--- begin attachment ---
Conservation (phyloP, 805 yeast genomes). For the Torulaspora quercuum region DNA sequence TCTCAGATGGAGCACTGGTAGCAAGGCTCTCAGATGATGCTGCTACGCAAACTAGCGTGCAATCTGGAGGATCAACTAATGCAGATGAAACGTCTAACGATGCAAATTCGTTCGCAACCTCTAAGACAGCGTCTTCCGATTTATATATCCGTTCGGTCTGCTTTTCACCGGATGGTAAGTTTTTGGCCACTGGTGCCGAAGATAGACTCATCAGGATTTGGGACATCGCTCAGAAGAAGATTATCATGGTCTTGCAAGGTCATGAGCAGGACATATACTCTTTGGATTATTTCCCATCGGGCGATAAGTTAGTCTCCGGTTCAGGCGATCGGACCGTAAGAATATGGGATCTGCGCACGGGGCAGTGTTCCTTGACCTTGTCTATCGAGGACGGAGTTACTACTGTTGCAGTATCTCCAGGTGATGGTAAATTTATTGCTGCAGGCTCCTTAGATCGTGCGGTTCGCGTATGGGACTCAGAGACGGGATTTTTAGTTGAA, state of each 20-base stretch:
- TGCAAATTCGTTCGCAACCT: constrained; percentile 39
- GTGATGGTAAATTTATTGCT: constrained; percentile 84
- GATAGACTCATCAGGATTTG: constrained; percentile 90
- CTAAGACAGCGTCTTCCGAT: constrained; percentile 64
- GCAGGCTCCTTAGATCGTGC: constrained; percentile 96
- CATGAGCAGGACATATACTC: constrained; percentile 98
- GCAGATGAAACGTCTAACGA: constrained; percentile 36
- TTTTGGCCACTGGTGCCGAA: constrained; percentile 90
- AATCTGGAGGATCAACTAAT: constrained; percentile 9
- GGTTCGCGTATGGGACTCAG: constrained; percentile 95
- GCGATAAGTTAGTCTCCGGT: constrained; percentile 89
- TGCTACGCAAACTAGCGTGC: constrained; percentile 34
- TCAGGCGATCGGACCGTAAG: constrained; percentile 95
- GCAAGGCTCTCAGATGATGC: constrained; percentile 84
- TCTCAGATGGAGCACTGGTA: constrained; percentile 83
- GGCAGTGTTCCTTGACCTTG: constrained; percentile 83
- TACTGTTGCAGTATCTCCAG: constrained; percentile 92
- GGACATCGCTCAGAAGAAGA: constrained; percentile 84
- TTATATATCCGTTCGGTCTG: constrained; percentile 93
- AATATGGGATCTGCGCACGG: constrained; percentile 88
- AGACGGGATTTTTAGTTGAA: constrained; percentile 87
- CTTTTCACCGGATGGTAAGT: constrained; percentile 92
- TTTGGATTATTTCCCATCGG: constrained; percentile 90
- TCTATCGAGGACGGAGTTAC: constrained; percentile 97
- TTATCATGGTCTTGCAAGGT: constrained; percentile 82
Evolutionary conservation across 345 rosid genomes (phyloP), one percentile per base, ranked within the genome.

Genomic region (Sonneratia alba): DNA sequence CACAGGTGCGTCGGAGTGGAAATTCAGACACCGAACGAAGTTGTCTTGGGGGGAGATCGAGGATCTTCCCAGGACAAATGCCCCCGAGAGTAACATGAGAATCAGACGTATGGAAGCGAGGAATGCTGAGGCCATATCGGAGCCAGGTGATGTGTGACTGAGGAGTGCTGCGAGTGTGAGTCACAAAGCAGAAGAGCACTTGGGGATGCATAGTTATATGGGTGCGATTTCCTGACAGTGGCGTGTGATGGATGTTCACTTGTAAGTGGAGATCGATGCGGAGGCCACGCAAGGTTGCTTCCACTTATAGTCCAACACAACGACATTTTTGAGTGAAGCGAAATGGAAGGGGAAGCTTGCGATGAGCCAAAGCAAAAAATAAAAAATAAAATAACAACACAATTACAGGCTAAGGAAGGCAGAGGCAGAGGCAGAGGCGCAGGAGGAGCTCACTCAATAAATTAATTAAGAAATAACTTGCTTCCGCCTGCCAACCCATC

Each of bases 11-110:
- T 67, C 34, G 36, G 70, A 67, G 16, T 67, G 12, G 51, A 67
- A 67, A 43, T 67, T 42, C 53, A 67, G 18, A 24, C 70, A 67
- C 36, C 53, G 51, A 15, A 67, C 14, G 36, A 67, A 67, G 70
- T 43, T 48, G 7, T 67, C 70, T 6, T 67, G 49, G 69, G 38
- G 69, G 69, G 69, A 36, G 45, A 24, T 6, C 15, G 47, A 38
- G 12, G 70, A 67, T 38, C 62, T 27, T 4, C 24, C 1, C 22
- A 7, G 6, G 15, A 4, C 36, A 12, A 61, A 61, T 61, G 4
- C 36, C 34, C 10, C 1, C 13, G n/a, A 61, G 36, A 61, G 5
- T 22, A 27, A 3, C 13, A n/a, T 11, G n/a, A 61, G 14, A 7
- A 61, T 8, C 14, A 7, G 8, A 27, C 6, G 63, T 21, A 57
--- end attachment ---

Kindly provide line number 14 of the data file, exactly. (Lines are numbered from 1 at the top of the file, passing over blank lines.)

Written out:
- TCAGGCGATCGGACCGTAAG: constrained; percentile 95